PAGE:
Are plant-based proteins and meat substitutes enough for your body needs?

A vegan diet is a plant-based lifestyle that prohibits the consumption of all animal products and many people adopt it for health, environmental and strong ethical beliefs. Some of these diets include meat substitutes that mimic the textures and tastes of traditional meat products, like tofu, tempeh and seitan. Now latest research has shown that these plant-derived foods may not be nutritionally rich and lack two minerals in particular, iron and zinc.

Even if meat substitutes contain some iron and zinc, study author Inger-Cecelia Mayer Labba of Chalmers University of Technology, Gothenburg, Sweden, says the body cannot always use them because of a compound called phytate which interferes with its ability to absorb them. “Phytate accumulates during extraction of plant proteins commonly used to produce meat substitutes and it has been known for decades to have an inhibiting effect on iron uptake, already at a very low concentration. Iron is also accumulated during the process of protein extraction but it is not absorbable due to the high presence of phytate,” she has been quoted as saying.

Is vegan better? (Source: Pexels)


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Protein is a vital nutrient responsible for growth, maintenance and repair of the body. Increasing your protein intake can provide many health benefits like a better body composition, improved blood sugar control and improved satiety levels. Proteins are made up of building blocks known as amino acids.

There are 20 different amino acids commonly found in plants and animals. Amino acids are classified as either essential amino acids, which cannot be produced by the body, and therefore must come from the diet or non-essential amino acids, which can be produced by the body.


Plant protein is simply a form of protein that is derived from plants. This group can include pulses such as chickpeas, lentils, black beans, kidney beans, tofu, soya, tempeh, edamame, peanuts, almonds and seeds such as chia and hemp. Protein sources derived from plants, with the exception of soya and quinoa, are incomplete as they lack at least one of the nine essential amino acids.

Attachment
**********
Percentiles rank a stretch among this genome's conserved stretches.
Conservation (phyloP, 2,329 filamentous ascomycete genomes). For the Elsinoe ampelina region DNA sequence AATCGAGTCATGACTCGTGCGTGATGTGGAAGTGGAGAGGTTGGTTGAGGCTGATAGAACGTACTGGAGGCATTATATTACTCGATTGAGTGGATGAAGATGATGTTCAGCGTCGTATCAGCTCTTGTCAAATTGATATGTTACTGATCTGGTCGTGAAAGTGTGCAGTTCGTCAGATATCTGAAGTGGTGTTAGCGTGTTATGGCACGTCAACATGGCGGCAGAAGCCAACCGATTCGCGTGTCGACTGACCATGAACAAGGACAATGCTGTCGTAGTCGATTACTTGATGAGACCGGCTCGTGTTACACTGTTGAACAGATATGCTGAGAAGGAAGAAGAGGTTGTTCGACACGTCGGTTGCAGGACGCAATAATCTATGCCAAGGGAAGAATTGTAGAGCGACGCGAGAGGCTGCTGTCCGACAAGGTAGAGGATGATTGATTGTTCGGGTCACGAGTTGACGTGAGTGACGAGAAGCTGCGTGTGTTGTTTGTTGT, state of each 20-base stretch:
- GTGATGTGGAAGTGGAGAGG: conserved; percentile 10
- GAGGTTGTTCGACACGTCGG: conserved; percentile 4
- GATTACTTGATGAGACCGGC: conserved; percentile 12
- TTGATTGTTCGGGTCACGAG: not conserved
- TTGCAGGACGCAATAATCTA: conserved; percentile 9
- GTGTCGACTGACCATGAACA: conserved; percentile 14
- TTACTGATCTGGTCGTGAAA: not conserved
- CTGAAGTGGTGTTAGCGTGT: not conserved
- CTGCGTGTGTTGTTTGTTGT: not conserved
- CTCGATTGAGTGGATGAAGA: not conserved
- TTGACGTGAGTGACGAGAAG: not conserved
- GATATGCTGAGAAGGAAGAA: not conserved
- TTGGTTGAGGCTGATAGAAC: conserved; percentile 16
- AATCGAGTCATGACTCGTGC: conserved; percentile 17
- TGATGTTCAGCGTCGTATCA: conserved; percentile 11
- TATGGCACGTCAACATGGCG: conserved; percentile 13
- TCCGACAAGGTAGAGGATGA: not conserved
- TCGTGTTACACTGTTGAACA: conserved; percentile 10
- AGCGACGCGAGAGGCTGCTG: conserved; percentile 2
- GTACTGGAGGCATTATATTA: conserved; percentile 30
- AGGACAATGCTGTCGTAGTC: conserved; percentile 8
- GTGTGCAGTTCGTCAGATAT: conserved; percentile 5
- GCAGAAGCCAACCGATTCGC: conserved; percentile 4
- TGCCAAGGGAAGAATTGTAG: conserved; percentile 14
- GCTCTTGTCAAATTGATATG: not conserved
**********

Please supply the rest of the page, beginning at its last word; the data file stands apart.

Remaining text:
Protein sources derived from animal origin contain all the nine essential amino acids and hence they are called complete proteins. Animal protein includes eggs, fish and poultry such as chicken and red meat, milk and milk products such as casein and whey.

Animal proteins such as casein and whey and soy protein essentially have a PDCAAS (Protein digestibility-corrected amino acid score), which is used to evaluate the protein quality and compare the amount of essential amino acids in the food. The PDCAAS of most plant proteins may be less than 1.00, thereby making animal protein a better source of protein besides being rich in vitamin B12, vitamin D, the Omega 3 fatty acid DHA, iron, zinc and vitamin K2.

Compared with animal protein sources, plant sources are higher in fibre, vitamin C and flavonoids.


Veganism may lead to a number of nutritional deficiencies like that of iron, vitamin D and zinc, which may manifest in a variety of ways, including fatigue, back pain, hair loss and poor wound healing. Vitamin B12 deficiency may lead to a reduction in healthy red blood cells. The lack of Omega-3 fatty acids in your diet leads to fatigue, poor memory, dry skin, heart problems, mood swings or depression and poor blood circulation. These vitamins are essential as they contain micronutrients and minerals that provide immunity to fight diseases and are required for body growth and development.

It is important to consult a qualified dietician to ensure that all the nutrients are being met in the diet.